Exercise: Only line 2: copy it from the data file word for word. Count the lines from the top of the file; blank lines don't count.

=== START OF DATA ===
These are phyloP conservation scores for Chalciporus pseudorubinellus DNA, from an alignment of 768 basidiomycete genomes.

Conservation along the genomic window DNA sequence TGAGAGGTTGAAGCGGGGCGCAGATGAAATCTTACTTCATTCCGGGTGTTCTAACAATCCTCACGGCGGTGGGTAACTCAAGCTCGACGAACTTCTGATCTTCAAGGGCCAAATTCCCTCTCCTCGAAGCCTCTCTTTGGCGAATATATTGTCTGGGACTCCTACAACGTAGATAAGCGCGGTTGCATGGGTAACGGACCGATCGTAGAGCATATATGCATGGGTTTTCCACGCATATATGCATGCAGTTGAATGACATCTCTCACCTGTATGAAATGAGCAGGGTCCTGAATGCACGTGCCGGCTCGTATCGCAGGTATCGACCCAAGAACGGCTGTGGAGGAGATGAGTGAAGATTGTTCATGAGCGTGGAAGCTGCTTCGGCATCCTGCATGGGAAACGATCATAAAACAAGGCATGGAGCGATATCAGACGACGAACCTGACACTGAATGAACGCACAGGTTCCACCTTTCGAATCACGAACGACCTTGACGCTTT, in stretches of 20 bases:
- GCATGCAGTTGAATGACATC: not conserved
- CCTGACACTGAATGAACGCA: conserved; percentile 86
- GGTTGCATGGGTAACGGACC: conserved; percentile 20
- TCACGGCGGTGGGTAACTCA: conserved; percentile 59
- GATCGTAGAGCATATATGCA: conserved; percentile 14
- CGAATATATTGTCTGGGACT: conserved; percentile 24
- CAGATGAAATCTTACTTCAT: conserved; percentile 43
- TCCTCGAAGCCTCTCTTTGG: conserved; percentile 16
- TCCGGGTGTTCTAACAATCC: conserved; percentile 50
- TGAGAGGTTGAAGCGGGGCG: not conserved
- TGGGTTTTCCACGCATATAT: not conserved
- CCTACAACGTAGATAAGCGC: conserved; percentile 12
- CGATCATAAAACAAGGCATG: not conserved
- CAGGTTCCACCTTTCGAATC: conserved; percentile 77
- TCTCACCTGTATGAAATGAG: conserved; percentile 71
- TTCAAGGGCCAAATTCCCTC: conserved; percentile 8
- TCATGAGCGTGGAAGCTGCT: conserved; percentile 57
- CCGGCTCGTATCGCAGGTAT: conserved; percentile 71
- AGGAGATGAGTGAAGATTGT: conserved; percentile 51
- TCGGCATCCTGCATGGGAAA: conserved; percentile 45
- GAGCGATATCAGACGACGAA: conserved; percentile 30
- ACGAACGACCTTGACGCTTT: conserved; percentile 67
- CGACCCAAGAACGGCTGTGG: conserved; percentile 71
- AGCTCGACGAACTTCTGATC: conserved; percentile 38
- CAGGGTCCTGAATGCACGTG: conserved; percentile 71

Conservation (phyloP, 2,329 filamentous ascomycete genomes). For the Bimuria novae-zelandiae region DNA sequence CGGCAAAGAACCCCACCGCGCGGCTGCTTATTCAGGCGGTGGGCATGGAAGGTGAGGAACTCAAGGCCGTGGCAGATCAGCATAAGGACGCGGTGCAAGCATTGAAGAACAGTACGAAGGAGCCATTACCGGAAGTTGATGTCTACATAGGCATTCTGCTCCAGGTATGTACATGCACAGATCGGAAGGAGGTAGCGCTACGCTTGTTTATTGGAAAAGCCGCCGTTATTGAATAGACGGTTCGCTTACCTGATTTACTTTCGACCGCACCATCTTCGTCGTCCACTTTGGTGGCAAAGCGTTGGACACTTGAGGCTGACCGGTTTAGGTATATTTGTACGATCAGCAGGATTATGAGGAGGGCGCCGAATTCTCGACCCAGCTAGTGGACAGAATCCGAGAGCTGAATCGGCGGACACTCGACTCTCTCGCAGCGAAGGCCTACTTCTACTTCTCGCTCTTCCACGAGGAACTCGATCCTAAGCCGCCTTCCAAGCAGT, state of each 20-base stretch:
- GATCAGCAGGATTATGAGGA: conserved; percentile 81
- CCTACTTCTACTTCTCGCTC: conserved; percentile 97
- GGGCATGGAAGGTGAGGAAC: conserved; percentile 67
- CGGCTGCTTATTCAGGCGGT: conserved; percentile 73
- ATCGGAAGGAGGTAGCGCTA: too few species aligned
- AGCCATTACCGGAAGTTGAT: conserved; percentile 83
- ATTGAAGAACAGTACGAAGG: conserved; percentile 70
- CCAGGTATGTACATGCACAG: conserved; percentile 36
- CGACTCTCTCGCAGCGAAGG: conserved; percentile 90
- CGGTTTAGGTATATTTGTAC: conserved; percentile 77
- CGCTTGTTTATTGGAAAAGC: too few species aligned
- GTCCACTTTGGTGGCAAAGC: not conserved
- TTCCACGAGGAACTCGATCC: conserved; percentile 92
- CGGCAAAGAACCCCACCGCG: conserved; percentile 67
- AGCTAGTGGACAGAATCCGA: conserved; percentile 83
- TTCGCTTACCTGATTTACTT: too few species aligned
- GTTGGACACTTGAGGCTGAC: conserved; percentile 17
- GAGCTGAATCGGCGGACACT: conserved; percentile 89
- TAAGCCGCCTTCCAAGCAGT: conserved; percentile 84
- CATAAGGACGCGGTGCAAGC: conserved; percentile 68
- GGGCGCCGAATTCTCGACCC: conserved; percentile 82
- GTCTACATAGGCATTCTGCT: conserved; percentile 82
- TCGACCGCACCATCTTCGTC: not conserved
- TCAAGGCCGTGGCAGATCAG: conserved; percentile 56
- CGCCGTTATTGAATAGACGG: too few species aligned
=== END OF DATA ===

Conservation along the genomic window DNA sequence TGAGAGGTTGAAGCGGGGCGCAGATGAAATCTTACTTCATTCCGGGTGTTCTAACAATCCTCACGGCGGTGGGTAACTCAAGCTCGACGAACTTCTGATCTTCAAGGGCCAAATTCCCTCTCCTCGAAGCCTCTCTTTGGCGAATATATTGTCTGGGACTCCTACAACGTAGATAAGCGCGGTTGCATGGGTAACGGACCGATCGTAGAGCATATATGCATGGGTTTTCCACGCATATATGCATGCAGTTGAATGACATCTCTCACCTGTATGAAATGAGCAGGGTCCTGAATGCACGTGCCGGCTCGTATCGCAGGTATCGACCCAAGAACGGCTGTGGAGGAGATGAGTGAAGATTGTTCATGAGCGTGGAAGCTGCTTCGGCATCCTGCATGGGAAACGATCATAAAACAAGGCATGGAGCGATATCAGACGACGAACCTGACACTGAATGAACGCACAGGTTCCACCTTTCGAATCACGAACGACCTTGACGCTTT, in stretches of 20 bases: